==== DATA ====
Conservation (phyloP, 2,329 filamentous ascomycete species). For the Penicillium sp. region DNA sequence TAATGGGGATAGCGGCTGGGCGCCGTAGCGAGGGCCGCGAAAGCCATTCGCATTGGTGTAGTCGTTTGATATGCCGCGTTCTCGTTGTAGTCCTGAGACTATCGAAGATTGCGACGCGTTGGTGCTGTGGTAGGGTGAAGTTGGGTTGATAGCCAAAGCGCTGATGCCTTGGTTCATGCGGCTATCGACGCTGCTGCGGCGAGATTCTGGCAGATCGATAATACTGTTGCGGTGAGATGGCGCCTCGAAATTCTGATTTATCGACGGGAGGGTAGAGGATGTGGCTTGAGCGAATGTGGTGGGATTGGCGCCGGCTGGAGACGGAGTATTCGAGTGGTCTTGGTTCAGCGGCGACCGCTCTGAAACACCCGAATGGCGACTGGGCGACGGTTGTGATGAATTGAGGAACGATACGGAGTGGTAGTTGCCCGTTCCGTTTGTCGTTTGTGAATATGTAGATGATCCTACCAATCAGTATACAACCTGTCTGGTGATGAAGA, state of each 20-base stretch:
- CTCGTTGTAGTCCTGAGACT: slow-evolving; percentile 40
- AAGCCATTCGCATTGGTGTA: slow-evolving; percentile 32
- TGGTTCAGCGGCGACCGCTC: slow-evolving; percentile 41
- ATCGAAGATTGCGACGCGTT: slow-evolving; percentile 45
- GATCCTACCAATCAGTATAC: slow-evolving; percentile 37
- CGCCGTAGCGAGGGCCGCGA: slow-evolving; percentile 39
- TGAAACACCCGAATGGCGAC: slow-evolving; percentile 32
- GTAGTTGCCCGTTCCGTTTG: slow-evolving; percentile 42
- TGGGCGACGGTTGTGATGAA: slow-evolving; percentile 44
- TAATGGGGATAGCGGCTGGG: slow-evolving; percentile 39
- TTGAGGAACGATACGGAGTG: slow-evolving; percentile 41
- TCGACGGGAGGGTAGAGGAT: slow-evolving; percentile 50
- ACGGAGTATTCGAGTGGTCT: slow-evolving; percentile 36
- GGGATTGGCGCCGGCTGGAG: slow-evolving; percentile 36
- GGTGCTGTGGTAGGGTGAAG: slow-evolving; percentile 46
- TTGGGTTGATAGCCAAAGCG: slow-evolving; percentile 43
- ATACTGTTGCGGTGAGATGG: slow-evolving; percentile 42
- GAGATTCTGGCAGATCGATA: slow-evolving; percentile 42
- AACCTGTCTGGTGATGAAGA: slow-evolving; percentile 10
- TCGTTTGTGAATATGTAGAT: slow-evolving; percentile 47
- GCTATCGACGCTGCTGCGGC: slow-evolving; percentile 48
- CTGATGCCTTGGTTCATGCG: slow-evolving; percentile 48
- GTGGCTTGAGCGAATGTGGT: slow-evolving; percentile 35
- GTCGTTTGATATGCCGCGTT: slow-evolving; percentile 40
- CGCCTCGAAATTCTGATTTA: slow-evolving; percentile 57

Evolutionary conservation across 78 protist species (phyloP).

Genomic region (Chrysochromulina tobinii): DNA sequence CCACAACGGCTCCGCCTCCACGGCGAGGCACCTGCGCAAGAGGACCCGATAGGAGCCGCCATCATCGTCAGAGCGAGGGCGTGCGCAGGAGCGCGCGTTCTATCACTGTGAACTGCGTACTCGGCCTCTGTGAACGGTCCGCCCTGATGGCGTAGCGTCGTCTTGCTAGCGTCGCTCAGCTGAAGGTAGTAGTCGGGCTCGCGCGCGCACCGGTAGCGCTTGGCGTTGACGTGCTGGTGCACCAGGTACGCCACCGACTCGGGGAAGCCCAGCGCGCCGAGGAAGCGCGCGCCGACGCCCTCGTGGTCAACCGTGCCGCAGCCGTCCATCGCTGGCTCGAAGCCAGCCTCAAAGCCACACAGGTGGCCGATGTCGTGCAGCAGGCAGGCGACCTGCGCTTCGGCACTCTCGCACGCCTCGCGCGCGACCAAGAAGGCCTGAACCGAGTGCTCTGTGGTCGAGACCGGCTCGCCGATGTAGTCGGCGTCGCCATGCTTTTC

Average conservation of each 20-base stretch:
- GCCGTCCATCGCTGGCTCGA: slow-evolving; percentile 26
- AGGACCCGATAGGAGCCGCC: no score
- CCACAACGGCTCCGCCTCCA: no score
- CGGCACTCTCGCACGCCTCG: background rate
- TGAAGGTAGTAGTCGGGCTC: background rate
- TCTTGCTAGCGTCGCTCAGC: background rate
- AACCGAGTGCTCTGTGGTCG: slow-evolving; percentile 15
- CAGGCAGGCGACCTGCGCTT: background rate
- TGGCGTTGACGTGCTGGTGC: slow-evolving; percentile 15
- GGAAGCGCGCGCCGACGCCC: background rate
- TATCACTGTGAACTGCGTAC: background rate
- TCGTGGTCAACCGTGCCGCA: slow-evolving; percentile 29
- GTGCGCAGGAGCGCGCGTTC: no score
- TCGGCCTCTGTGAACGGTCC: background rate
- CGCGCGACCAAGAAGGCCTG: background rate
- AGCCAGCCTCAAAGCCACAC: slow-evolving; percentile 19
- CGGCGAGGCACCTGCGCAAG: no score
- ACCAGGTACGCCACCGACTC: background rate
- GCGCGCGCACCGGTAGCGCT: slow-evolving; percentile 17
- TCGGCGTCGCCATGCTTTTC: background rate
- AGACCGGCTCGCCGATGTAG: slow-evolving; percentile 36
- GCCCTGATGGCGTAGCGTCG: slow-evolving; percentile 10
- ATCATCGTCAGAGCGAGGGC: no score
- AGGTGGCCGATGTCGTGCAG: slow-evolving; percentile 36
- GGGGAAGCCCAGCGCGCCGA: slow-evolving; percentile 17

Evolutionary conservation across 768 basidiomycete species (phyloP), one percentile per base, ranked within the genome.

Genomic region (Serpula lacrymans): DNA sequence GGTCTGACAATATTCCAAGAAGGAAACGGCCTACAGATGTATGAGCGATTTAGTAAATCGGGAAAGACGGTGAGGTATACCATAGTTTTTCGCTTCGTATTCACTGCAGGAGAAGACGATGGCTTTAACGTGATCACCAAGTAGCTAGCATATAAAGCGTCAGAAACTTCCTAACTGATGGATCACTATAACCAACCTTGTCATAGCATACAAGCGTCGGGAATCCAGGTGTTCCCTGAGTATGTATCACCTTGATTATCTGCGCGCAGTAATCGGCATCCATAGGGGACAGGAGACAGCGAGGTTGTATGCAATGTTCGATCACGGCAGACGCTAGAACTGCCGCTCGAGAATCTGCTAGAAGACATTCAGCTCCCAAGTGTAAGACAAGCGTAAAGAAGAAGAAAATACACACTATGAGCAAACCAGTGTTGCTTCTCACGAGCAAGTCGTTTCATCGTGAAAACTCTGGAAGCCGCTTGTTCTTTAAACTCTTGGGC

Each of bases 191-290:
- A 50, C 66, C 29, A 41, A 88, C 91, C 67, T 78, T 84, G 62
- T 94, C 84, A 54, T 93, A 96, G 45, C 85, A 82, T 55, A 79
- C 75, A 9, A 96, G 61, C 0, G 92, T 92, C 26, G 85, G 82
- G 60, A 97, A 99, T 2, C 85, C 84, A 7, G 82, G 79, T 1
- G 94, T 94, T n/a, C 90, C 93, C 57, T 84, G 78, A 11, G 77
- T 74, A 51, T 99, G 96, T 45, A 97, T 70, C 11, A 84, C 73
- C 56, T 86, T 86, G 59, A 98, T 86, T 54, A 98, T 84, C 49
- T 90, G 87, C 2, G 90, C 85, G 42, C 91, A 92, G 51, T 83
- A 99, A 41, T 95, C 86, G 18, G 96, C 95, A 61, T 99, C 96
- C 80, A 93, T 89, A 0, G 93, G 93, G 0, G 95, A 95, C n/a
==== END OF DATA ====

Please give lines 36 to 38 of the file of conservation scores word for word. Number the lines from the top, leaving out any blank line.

- AACCGAGTGCTCTGTGGTCG: slow-evolving; percentile 15
- CAGGCAGGCGACCTGCGCTT: background rate
- TGGCGTTGACGTGCTGGTGC: slow-evolving; percentile 15